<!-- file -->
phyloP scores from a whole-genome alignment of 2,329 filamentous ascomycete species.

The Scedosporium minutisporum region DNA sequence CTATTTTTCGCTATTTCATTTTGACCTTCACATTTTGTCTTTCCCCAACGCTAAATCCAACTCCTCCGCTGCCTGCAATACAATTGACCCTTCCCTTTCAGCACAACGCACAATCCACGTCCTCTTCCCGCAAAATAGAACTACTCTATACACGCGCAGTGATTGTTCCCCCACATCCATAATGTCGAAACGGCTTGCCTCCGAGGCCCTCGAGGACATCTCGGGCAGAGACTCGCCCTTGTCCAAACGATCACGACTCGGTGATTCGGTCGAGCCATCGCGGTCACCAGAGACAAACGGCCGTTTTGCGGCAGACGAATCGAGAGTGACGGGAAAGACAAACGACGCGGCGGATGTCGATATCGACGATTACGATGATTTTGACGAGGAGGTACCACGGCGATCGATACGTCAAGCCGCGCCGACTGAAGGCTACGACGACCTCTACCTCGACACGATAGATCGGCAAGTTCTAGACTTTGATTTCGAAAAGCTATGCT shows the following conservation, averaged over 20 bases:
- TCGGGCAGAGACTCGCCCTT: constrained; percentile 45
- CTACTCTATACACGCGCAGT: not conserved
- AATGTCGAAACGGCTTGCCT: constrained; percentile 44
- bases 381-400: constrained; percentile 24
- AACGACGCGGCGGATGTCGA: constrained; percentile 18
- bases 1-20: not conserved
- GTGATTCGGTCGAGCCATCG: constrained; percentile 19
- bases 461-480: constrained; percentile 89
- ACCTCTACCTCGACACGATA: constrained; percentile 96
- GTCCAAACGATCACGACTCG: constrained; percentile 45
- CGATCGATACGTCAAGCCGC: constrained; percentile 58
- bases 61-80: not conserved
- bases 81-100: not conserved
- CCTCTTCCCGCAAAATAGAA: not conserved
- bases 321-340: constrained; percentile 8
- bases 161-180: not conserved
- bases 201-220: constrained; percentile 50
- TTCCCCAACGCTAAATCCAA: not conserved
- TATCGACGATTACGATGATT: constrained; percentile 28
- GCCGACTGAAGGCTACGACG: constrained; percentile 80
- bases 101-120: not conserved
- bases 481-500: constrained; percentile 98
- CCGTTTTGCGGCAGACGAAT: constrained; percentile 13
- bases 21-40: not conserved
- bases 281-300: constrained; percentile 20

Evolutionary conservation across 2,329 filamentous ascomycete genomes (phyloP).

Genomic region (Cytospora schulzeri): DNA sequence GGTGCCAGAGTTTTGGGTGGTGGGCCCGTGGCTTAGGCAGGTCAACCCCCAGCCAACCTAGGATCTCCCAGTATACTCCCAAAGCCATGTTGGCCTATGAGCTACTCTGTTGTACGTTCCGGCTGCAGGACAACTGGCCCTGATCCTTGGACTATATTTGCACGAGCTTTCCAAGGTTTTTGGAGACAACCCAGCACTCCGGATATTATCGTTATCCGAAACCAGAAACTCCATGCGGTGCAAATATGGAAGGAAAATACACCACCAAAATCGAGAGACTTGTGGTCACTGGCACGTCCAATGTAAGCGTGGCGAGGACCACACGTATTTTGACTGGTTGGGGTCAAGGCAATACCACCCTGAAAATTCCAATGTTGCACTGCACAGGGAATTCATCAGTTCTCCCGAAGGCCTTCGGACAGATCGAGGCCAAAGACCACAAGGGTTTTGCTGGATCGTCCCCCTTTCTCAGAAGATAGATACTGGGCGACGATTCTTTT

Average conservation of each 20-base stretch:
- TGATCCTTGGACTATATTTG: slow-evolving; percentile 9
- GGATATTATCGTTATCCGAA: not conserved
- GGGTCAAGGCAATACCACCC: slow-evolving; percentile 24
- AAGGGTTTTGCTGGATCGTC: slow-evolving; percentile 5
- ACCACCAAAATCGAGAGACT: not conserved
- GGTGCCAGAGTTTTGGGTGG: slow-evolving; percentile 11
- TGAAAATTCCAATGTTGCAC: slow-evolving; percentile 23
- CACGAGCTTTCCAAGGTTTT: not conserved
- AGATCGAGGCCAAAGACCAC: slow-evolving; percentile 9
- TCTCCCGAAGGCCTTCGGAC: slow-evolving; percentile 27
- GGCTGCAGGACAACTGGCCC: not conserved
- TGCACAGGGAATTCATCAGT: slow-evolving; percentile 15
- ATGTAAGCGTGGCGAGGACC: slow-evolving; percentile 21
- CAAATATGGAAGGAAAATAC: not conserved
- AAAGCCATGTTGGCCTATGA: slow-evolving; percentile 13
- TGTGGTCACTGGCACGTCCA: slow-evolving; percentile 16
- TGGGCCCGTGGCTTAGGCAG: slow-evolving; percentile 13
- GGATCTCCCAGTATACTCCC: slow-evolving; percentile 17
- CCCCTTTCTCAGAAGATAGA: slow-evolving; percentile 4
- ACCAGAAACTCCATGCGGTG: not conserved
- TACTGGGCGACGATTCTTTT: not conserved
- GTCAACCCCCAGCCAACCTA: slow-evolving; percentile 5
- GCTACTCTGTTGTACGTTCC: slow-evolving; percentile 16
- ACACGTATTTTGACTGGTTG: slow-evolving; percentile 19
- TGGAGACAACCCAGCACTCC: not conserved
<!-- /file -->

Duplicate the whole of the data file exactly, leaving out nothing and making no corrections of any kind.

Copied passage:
phyloP scores from a whole-genome alignment of 2,329 filamentous ascomycete species.

The Scedosporium minutisporum region DNA sequence CTATTTTTCGCTATTTCATTTTGACCTTCACATTTTGTCTTTCCCCAACGCTAAATCCAACTCCTCCGCTGCCTGCAATACAATTGACCCTTCCCTTTCAGCACAACGCACAATCCACGTCCTCTTCCCGCAAAATAGAACTACTCTATACACGCGCAGTGATTGTTCCCCCACATCCATAATGTCGAAACGGCTTGCCTCCGAGGCCCTCGAGGACATCTCGGGCAGAGACTCGCCCTTGTCCAAACGATCACGACTCGGTGATTCGGTCGAGCCATCGCGGTCACCAGAGACAAACGGCCGTTTTGCGGCAGACGAATCGAGAGTGACGGGAAAGACAAACGACGCGGCGGATGTCGATATCGACGATTACGATGATTTTGACGAGGAGGTACCACGGCGATCGATACGTCAAGCCGCGCCGACTGAAGGCTACGACGACCTCTACCTCGACACGATAGATCGGCAAGTTCTAGACTTTGATTTCGAAAAGCTATGCT shows the following conservation, averaged over 20 bases:
- TCGGGCAGAGACTCGCCCTT: constrained; percentile 45
- CTACTCTATACACGCGCAGT: not conserved
- AATGTCGAAACGGCTTGCCT: constrained; percentile 44
- bases 381-400: constrained; percentile 24
- AACGACGCGGCGGATGTCGA: constrained; percentile 18
- bases 1-20: not conserved
- GTGATTCGGTCGAGCCATCG: constrained; percentile 19
- bases 461-480: constrained; percentile 89
- ACCTCTACCTCGACACGATA: constrained; percentile 96
- GTCCAAACGATCACGACTCG: constrained; percentile 45
- CGATCGATACGTCAAGCCGC: constrained; percentile 58
- bases 61-80: not conserved
- bases 81-100: not conserved
- CCTCTTCCCGCAAAATAGAA: not conserved
- bases 321-340: constrained; percentile 8
- bases 161-180: not conserved
- bases 201-220: constrained; percentile 50
- TTCCCCAACGCTAAATCCAA: not conserved
- TATCGACGATTACGATGATT: constrained; percentile 28
- GCCGACTGAAGGCTACGACG: constrained; percentile 80
- bases 101-120: not conserved
- bases 481-500: constrained; percentile 98
- CCGTTTTGCGGCAGACGAAT: constrained; percentile 13
- bases 21-40: not conserved
- bases 281-300: constrained; percentile 20

Evolutionary conservation across 2,329 filamentous ascomycete genomes (phyloP).

Genomic region (Cytospora schulzeri): DNA sequence GGTGCCAGAGTTTTGGGTGGTGGGCCCGTGGCTTAGGCAGGTCAACCCCCAGCCAACCTAGGATCTCCCAGTATACTCCCAAAGCCATGTTGGCCTATGAGCTACTCTGTTGTACGTTCCGGCTGCAGGACAACTGGCCCTGATCCTTGGACTATATTTGCACGAGCTTTCCAAGGTTTTTGGAGACAACCCAGCACTCCGGATATTATCGTTATCCGAAACCAGAAACTCCATGCGGTGCAAATATGGAAGGAAAATACACCACCAAAATCGAGAGACTTGTGGTCACTGGCACGTCCAATGTAAGCGTGGCGAGGACCACACGTATTTTGACTGGTTGGGGTCAAGGCAATACCACCCTGAAAATTCCAATGTTGCACTGCACAGGGAATTCATCAGTTCTCCCGAAGGCCTTCGGACAGATCGAGGCCAAAGACCACAAGGGTTTTGCTGGATCGTCCCCCTTTCTCAGAAGATAGATACTGGGCGACGATTCTTTT

Average conservation of each 20-base stretch:
- TGATCCTTGGACTATATTTG: slow-evolving; percentile 9
- GGATATTATCGTTATCCGAA: not conserved
- GGGTCAAGGCAATACCACCC: slow-evolving; percentile 24
- AAGGGTTTTGCTGGATCGTC: slow-evolving; percentile 5
- ACCACCAAAATCGAGAGACT: not conserved
- GGTGCCAGAGTTTTGGGTGG: slow-evolving; percentile 11
- TGAAAATTCCAATGTTGCAC: slow-evolving; percentile 23
- CACGAGCTTTCCAAGGTTTT: not conserved
- AGATCGAGGCCAAAGACCAC: slow-evolving; percentile 9
- TCTCCCGAAGGCCTTCGGAC: slow-evolving; percentile 27
- GGCTGCAGGACAACTGGCCC: not conserved
- TGCACAGGGAATTCATCAGT: slow-evolving; percentile 15
- ATGTAAGCGTGGCGAGGACC: slow-evolving; percentile 21
- CAAATATGGAAGGAAAATAC: not conserved
- AAAGCCATGTTGGCCTATGA: slow-evolving; percentile 13
- TGTGGTCACTGGCACGTCCA: slow-evolving; percentile 16
- TGGGCCCGTGGCTTAGGCAG: slow-evolving; percentile 13
- GGATCTCCCAGTATACTCCC: slow-evolving; percentile 17
- CCCCTTTCTCAGAAGATAGA: slow-evolving; percentile 4
- ACCAGAAACTCCATGCGGTG: not conserved
- TACTGGGCGACGATTCTTTT: not conserved
- GTCAACCCCCAGCCAACCTA: slow-evolving; percentile 5
- GCTACTCTGTTGTACGTTCC: slow-evolving; percentile 16
- ACACGTATTTTGACTGGTTG: slow-evolving; percentile 19
- TGGAGACAACCCAGCACTCC: not conserved